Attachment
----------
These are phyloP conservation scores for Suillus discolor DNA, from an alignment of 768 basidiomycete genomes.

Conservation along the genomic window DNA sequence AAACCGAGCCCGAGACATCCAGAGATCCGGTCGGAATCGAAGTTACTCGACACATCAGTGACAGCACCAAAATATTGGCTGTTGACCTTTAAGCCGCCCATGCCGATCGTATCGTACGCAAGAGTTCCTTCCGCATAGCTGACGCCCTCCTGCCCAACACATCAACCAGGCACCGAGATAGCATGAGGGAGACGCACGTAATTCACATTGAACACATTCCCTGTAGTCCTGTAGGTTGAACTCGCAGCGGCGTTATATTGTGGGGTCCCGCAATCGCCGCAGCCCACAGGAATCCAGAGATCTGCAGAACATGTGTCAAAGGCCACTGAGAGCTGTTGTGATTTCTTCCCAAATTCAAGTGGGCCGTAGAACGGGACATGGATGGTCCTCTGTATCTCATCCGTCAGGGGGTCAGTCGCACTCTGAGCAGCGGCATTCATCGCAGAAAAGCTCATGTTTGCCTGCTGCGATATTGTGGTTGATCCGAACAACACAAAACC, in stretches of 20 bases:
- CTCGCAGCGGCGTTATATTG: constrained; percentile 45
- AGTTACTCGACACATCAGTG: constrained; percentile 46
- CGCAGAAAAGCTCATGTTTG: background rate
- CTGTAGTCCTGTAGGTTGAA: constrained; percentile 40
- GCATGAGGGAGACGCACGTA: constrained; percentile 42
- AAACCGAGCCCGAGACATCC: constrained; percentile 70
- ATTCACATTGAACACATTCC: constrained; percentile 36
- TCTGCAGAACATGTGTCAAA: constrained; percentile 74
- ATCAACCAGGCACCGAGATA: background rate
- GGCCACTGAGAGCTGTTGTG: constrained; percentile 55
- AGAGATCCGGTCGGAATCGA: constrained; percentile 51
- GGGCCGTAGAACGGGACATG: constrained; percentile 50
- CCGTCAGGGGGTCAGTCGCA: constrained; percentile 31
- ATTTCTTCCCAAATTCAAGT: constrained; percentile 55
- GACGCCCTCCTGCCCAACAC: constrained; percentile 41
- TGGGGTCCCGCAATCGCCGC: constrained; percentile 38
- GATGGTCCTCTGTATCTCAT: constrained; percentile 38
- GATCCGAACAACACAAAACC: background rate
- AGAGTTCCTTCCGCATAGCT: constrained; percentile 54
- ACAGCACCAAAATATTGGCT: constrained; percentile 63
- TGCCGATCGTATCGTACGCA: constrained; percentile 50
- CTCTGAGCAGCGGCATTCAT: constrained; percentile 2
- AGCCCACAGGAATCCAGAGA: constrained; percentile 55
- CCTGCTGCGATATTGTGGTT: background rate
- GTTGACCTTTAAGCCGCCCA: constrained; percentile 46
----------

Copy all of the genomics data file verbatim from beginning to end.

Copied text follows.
These are phyloP conservation scores for Suillus discolor DNA, from an alignment of 768 basidiomycete genomes.

Conservation along the genomic window DNA sequence AAACCGAGCCCGAGACATCCAGAGATCCGGTCGGAATCGAAGTTACTCGACACATCAGTGACAGCACCAAAATATTGGCTGTTGACCTTTAAGCCGCCCATGCCGATCGTATCGTACGCAAGAGTTCCTTCCGCATAGCTGACGCCCTCCTGCCCAACACATCAACCAGGCACCGAGATAGCATGAGGGAGACGCACGTAATTCACATTGAACACATTCCCTGTAGTCCTGTAGGTTGAACTCGCAGCGGCGTTATATTGTGGGGTCCCGCAATCGCCGCAGCCCACAGGAATCCAGAGATCTGCAGAACATGTGTCAAAGGCCACTGAGAGCTGTTGTGATTTCTTCCCAAATTCAAGTGGGCCGTAGAACGGGACATGGATGGTCCTCTGTATCTCATCCGTCAGGGGGTCAGTCGCACTCTGAGCAGCGGCATTCATCGCAGAAAAGCTCATGTTTGCCTGCTGCGATATTGTGGTTGATCCGAACAACACAAAACC, in stretches of 20 bases:
- CTCGCAGCGGCGTTATATTG: constrained; percentile 45
- AGTTACTCGACACATCAGTG: constrained; percentile 46
- CGCAGAAAAGCTCATGTTTG: background rate
- CTGTAGTCCTGTAGGTTGAA: constrained; percentile 40
- GCATGAGGGAGACGCACGTA: constrained; percentile 42
- AAACCGAGCCCGAGACATCC: constrained; percentile 70
- ATTCACATTGAACACATTCC: constrained; percentile 36
- TCTGCAGAACATGTGTCAAA: constrained; percentile 74
- ATCAACCAGGCACCGAGATA: background rate
- GGCCACTGAGAGCTGTTGTG: constrained; percentile 55
- AGAGATCCGGTCGGAATCGA: constrained; percentile 51
- GGGCCGTAGAACGGGACATG: constrained; percentile 50
- CCGTCAGGGGGTCAGTCGCA: constrained; percentile 31
- ATTTCTTCCCAAATTCAAGT: constrained; percentile 55
- GACGCCCTCCTGCCCAACAC: constrained; percentile 41
- TGGGGTCCCGCAATCGCCGC: constrained; percentile 38
- GATGGTCCTCTGTATCTCAT: constrained; percentile 38
- GATCCGAACAACACAAAACC: background rate
- AGAGTTCCTTCCGCATAGCT: constrained; percentile 54
- ACAGCACCAAAATATTGGCT: constrained; percentile 63
- TGCCGATCGTATCGTACGCA: constrained; percentile 50
- CTCTGAGCAGCGGCATTCAT: constrained; percentile 2
- AGCCCACAGGAATCCAGAGA: constrained; percentile 55
- CCTGCTGCGATATTGTGGTT: background rate
- GTTGACCTTTAAGCCGCCCA: constrained; percentile 46